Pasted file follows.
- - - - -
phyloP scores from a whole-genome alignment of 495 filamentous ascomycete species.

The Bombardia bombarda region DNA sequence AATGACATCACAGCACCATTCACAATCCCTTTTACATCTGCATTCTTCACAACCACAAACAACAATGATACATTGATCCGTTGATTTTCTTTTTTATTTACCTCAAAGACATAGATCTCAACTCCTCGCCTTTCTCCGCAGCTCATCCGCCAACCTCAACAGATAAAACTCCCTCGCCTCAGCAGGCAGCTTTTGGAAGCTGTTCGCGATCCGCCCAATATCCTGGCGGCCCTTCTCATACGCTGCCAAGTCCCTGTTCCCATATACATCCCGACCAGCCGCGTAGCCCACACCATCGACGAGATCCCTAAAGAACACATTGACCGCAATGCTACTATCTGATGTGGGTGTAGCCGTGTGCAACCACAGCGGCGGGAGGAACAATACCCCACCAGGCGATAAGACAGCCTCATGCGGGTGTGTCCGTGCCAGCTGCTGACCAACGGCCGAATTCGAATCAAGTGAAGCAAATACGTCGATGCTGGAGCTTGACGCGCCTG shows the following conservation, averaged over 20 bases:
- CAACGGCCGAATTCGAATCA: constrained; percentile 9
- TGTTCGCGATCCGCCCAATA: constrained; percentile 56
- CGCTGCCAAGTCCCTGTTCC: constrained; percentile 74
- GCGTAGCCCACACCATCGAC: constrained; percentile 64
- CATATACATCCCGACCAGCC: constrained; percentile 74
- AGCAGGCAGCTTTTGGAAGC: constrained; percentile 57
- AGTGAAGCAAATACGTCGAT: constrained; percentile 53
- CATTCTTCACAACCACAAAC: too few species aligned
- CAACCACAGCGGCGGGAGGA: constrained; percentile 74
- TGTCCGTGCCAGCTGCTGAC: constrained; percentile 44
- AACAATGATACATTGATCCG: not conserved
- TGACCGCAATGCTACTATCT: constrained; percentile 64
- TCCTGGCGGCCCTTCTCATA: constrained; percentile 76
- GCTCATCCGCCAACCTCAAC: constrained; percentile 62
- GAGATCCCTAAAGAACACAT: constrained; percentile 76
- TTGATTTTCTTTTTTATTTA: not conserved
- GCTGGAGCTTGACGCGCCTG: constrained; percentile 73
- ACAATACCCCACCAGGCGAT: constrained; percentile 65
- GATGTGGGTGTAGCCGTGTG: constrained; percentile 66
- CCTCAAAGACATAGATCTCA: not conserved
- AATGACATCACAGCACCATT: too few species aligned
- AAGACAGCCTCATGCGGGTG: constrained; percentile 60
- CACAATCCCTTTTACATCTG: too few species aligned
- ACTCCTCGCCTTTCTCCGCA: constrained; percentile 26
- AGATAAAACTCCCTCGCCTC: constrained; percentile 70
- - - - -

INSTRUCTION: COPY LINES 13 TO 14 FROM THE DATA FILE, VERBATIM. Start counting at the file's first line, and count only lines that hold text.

- AACAATGATACATTGATCCG: not conserved
- TGACCGCAATGCTACTATCT: constrained; percentile 64